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Santa and Sophie
by Amy Silverman

Not long ago, apropos of nothing, my daughter Annabelle, five, announced to my husband Ray, “Daddy, there’s no such thing as the Easter Bunny.”

“What makes you say that?” he asked.

“Whaddaya think,” said our pre-pre- prepubescent jokester, “that Peter Cottontail just comes hopping down the bunny trail?”

They both had a good laugh over that, Ray later reported, but it made me a little melancholy. So far this year, Annabelle still believes in Santa Claus – or at least she’s putting up a good front, to get the merchandise. It seems antithetical to good parenting, tricking a smart little kid into believing in a fake. But I do think childhood should last a little longer. 

Parenting is slippery, it’s a roller coaster ride. I don’t like roller coasters. I like to be on the ground. And sure, I love the part of parenting that involves cuddling on the couch with my kids, finding the spots where they’re the most ticklish. I’m just not crazy about the big dips.

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I’m not going to tell Annabelle the truth about Santa – not this year, anyway. But someday soon, I’m going to have to tell her the truth about Sophie, her three-year-old sister. If the stereotypes hold true, Sophie will always believe in Santa Claus. She has Down syndrome. So far, Annabelle just thinks of Sophie as Sophie. Kinder- garteners don’t go for medical labels, not unless you offer them, and while I know Ray wants to tell Annabelle about Sophie – he thinks it’s time, already drops hints that Sophie’s different from other kids -- I don’t.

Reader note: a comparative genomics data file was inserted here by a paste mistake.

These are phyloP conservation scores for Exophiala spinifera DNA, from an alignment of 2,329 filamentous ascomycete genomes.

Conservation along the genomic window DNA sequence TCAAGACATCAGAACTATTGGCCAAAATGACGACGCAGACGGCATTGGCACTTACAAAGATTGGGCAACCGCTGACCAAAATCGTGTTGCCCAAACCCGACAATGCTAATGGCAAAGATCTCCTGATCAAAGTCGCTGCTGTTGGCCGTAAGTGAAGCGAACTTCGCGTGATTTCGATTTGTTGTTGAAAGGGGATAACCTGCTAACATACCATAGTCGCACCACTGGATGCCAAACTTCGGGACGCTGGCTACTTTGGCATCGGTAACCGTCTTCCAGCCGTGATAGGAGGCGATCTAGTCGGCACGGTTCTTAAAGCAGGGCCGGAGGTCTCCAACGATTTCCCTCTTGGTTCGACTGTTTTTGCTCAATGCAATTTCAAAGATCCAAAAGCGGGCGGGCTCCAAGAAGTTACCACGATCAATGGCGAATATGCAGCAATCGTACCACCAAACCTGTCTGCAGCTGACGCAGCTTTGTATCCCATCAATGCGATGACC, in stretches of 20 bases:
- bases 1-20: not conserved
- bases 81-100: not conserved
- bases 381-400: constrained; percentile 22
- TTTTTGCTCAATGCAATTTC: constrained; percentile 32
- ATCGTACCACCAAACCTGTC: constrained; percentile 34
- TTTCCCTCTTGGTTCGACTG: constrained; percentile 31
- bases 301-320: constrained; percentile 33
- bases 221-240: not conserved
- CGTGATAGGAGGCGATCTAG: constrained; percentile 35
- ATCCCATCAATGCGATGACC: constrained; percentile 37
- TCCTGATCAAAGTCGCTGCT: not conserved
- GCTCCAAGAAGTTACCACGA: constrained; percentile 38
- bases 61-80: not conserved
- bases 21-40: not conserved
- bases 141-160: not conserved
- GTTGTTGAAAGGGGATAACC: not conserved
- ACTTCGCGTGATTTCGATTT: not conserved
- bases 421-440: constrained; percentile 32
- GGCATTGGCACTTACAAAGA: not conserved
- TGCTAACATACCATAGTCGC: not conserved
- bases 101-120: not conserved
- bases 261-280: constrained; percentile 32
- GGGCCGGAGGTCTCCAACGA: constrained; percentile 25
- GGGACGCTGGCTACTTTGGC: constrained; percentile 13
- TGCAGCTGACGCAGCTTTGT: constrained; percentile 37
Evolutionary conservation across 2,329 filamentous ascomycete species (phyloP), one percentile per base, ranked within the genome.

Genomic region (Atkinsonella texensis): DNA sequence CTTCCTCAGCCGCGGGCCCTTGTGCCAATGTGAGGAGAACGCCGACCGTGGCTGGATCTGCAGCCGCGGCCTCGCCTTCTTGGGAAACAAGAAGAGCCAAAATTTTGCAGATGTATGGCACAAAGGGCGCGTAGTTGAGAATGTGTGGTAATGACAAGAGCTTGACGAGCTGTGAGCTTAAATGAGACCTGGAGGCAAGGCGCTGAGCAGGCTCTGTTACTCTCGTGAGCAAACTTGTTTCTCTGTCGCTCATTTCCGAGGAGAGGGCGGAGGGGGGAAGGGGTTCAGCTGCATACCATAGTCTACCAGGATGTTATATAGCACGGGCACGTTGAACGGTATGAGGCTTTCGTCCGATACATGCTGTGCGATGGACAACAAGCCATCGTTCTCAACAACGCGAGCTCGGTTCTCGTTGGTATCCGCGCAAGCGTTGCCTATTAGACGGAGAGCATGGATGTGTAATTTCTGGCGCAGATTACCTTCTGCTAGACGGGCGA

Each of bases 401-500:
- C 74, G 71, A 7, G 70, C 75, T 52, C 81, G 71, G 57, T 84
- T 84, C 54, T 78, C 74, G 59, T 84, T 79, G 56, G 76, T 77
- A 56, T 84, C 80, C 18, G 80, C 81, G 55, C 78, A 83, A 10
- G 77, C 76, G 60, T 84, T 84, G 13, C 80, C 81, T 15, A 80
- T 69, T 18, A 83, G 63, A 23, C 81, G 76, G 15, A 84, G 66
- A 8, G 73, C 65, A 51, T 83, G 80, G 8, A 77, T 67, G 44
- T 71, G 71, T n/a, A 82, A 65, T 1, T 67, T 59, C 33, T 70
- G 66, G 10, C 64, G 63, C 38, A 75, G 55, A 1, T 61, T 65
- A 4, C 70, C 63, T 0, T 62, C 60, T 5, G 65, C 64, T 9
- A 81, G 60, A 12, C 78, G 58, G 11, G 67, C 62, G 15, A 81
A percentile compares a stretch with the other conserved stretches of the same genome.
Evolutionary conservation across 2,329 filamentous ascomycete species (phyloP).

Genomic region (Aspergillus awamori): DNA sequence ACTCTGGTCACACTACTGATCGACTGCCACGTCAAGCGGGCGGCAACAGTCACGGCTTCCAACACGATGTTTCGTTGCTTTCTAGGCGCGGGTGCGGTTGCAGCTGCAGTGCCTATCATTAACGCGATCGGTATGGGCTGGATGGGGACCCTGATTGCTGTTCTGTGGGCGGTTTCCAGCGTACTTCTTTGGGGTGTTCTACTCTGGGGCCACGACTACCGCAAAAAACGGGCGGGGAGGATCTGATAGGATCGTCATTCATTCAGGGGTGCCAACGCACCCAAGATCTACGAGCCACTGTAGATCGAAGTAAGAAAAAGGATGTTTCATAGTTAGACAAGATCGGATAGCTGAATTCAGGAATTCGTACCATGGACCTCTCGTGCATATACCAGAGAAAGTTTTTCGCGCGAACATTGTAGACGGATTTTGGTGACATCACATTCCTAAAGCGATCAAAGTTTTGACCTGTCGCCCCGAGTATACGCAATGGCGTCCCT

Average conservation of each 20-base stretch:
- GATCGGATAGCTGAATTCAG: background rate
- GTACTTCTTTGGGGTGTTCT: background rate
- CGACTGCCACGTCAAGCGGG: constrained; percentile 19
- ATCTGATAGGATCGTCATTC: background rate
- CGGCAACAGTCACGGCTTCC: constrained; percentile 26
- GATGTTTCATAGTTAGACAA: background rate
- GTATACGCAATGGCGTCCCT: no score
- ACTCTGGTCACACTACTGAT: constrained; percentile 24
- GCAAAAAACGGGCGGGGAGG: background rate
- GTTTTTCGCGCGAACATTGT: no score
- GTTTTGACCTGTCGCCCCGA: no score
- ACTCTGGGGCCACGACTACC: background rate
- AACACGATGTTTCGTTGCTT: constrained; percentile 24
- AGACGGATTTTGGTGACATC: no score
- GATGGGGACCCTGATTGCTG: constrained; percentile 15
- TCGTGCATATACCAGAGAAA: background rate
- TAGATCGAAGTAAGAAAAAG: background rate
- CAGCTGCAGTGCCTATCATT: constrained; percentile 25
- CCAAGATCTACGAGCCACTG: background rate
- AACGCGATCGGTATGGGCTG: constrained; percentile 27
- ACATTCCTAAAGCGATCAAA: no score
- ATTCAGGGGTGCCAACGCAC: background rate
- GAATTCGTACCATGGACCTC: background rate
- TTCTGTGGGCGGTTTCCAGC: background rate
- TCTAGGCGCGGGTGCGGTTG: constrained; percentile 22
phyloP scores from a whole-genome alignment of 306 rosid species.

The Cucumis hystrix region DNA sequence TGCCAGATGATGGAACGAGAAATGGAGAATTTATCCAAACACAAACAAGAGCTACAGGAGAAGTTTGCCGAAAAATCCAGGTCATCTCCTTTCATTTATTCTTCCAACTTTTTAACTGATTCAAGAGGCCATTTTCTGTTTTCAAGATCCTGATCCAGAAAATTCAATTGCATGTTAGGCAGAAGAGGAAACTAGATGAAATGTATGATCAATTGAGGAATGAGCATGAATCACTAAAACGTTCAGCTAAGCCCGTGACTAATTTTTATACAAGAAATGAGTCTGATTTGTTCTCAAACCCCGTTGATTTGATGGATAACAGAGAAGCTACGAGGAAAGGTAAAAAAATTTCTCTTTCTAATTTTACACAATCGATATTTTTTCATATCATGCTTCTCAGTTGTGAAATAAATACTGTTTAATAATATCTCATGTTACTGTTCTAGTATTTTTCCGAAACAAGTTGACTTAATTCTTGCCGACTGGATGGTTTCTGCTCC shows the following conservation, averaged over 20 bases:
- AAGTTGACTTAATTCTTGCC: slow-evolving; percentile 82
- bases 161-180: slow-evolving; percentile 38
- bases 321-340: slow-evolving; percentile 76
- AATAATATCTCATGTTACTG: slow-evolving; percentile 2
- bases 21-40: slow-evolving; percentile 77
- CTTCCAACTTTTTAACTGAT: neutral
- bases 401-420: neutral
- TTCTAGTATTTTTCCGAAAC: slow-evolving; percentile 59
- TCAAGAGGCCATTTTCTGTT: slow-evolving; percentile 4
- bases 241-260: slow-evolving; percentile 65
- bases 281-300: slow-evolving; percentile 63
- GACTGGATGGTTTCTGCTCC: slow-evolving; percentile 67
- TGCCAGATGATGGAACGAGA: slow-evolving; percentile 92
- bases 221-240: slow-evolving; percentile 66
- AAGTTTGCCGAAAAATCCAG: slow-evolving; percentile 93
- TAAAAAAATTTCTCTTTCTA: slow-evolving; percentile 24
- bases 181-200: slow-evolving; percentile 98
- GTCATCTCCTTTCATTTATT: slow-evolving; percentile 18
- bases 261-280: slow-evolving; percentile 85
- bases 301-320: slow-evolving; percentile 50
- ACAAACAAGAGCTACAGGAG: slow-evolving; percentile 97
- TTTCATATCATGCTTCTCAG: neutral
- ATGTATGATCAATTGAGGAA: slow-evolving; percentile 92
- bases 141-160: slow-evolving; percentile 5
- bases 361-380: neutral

I want Annabelle to be my sweet little girl forever -- to ask me what kind of cookies we should leave out for Santa, to climb into Sophie’s crib each morning and teach her how to jump on the mattress.

“Someone else is going to tell her about Sophie, if we don’t,” Ray says. I know he’s right. But what do I tell her?

So, Annabelle, here’s the deal. There’s no Easter Bunny, no Santa Claus, and no Tooth Fairy. And your sister’s got Down syndrome. 

Someday soon, Annabelle, the kids on the playground will tease you and call Sophie a retard.

I’m sorry, Annabelle, but we might have ruined your life.

In a flurry of holiday preparations a few weeks ago, I bought a dozen copies of a beautiful children’s book a friend gave me earlier this year. It’s called My Friend Isabelle, and very simply -- with wonderful illustrations -- it tells the story of the bond between a little boy and a little girl. The boy is typical. The girl has Down syndrome. I was so touched I ordered the book to give out to family and friends, even though I hid my own copy under a pile on my desk, so Annabelle wouldn’t see it.

I didn’t think it through, this whole book gift thing. Will I give the book to friends, and ask that they don’t let Annabelle see? Probably, I’m ashamed to admit, that’s exactly what I’ll do. Or maybe I’ll box up My Friend Isabelle ‘til next year, and tell Ray he can let on about Santa if he promises to hold off on Sophie.

One thing I can tell you for sure is that the magic of Christmas has nothing on the magic of normal.
About the Author:  
Amy Silverman
lives in Tempe, Arizona with her husband Ray Stern and daughters Annabelle and Sophie. When she's not wiping noses and butts at home, she's associate editor of New Times, the alt weekly in Phoenix, where she also spends a lot of time wiping noses and butts -- and editing. She's a contributor to KJZZ, the Phoenix NPR affiliate, and although having kids has pretty much limited her traveling to San Diego and Disneyland, she's been writing quite a bit lately for The New York Times travel section. Amy's proud to say she's been published by both Playboy and Fit Pregnancy, and that John McCain once yelled, "Can't you shut your daughter up?" at her father in the Senate dining room, to which her father responded that that was impossible. Amy likes to balance her motherfucker persona at the alt weekly by co-teaching the Mothers Who Write workshop, which focuses on memoir/fiction and poetry for mothers of all ages and writing experiences.


I I I I I I I  

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